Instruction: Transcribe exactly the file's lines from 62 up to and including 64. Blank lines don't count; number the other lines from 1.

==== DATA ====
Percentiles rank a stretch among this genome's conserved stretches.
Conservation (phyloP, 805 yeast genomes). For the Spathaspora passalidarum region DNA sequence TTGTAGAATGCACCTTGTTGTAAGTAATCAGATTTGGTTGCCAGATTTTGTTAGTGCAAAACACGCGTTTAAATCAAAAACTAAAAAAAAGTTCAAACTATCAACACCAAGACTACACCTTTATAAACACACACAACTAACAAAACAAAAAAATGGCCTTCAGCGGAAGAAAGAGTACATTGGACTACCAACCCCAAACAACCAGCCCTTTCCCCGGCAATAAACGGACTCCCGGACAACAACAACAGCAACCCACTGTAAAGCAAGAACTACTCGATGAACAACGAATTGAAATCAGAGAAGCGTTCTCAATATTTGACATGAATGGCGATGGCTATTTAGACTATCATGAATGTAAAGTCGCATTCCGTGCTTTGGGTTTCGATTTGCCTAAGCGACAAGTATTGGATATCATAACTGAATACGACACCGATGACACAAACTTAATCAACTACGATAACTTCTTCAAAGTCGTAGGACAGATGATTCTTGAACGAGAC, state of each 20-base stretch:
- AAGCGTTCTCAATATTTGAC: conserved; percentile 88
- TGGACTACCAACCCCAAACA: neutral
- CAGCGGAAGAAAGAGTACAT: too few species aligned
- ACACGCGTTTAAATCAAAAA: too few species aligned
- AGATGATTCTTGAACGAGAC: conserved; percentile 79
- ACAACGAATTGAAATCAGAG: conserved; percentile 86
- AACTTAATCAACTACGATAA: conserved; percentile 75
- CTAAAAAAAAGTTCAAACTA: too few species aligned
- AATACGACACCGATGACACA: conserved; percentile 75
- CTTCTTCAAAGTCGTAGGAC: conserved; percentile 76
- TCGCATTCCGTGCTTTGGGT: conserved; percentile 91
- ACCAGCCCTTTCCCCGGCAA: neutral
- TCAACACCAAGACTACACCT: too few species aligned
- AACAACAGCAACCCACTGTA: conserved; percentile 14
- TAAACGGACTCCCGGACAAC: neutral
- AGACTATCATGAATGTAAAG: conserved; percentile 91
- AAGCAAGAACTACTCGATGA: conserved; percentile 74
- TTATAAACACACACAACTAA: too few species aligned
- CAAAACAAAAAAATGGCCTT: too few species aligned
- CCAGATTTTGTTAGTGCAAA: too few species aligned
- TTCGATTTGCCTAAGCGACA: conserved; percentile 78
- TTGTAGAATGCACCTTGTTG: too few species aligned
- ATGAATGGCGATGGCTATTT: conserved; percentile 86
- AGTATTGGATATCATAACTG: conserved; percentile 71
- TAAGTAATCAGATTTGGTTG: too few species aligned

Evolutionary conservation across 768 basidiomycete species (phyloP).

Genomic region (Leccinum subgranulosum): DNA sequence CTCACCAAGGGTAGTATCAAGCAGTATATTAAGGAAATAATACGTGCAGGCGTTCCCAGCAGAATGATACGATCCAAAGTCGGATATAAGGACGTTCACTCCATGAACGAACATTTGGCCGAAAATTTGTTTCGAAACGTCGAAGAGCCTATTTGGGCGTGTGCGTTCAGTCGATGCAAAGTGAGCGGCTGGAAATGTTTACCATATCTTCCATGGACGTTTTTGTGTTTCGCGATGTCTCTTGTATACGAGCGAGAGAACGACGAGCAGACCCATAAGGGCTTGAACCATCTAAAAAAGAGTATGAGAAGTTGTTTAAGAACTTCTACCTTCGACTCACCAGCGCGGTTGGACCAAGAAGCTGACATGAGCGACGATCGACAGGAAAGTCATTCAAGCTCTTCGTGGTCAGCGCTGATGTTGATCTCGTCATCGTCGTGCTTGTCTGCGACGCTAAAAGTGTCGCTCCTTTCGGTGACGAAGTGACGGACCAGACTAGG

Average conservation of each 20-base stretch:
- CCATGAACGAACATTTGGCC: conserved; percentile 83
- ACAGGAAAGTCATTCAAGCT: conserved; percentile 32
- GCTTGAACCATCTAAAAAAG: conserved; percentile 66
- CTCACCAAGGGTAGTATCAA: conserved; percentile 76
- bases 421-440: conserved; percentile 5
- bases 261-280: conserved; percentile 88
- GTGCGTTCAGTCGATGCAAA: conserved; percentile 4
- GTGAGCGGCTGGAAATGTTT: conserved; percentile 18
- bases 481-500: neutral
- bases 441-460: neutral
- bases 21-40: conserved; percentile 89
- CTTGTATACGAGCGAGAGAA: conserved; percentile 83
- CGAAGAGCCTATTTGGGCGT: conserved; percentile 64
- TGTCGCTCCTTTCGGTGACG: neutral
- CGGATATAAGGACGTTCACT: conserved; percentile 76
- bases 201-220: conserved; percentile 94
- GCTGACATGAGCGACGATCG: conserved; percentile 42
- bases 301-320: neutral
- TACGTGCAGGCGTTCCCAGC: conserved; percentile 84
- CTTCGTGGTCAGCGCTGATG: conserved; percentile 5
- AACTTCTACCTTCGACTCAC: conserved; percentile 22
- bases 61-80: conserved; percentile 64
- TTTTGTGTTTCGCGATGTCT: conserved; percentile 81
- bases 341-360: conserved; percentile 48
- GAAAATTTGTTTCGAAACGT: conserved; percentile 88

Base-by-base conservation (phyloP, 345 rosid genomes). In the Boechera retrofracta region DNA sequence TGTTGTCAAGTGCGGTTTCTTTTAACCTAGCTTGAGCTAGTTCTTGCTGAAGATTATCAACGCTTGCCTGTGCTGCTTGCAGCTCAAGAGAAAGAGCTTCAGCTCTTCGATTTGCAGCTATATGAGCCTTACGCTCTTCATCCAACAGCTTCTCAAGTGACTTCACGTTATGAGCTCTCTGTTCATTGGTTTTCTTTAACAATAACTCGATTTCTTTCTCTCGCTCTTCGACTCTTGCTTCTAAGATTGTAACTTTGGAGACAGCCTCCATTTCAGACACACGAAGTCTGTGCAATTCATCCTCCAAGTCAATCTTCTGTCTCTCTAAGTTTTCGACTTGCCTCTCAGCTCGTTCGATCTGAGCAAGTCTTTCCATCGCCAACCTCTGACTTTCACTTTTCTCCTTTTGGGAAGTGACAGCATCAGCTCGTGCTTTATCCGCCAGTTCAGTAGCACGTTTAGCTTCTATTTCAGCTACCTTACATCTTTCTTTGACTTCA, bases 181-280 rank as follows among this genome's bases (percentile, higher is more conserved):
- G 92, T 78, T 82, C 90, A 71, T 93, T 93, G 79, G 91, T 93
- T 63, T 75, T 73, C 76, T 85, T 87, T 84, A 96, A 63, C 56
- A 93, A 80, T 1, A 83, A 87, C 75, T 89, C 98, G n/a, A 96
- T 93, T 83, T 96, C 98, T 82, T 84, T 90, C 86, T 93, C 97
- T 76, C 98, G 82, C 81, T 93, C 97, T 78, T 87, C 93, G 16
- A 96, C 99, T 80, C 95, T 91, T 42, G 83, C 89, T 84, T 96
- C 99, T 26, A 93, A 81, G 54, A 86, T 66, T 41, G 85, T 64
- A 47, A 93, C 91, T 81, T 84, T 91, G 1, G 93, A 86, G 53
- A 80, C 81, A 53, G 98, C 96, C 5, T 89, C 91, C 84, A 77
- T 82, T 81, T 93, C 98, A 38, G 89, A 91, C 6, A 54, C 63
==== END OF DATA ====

- A 96, C 99, T 80, C 95, T 91, T 42, G 83, C 89, T 84, T 96
- C 99, T 26, A 93, A 81, G 54, A 86, T 66, T 41, G 85, T 64
- A 47, A 93, C 91, T 81, T 84, T 91, G 1, G 93, A 86, G 53